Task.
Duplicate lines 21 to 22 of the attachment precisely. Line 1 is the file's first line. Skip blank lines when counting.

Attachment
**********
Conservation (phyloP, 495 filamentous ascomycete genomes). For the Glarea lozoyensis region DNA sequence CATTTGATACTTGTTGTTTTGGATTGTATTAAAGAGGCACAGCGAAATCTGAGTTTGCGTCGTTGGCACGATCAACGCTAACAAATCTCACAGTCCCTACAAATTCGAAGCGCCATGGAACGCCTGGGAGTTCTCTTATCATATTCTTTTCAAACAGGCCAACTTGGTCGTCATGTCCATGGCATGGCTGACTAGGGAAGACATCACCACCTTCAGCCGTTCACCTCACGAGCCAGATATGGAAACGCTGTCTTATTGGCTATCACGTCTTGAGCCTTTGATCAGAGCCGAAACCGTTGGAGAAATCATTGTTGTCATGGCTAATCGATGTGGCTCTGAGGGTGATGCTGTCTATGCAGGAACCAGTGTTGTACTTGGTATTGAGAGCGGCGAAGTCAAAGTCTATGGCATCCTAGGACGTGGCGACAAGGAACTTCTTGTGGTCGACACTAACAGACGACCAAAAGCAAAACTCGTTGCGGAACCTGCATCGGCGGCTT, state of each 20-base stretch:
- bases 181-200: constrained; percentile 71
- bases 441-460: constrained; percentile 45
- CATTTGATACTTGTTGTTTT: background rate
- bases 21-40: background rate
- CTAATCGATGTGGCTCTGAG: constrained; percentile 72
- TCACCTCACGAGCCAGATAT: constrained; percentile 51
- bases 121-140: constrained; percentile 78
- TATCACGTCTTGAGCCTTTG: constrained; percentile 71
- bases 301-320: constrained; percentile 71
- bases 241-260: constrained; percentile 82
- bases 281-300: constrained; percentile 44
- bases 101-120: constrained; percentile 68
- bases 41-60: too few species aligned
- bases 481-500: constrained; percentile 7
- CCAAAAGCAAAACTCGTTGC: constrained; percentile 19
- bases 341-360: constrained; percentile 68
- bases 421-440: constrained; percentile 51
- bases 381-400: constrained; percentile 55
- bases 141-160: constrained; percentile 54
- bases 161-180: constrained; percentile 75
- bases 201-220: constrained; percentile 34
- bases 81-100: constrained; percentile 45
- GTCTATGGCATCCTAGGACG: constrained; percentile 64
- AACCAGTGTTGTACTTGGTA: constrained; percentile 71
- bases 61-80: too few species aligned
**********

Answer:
- bases 161-180: constrained; percentile 75
- bases 201-220: constrained; percentile 34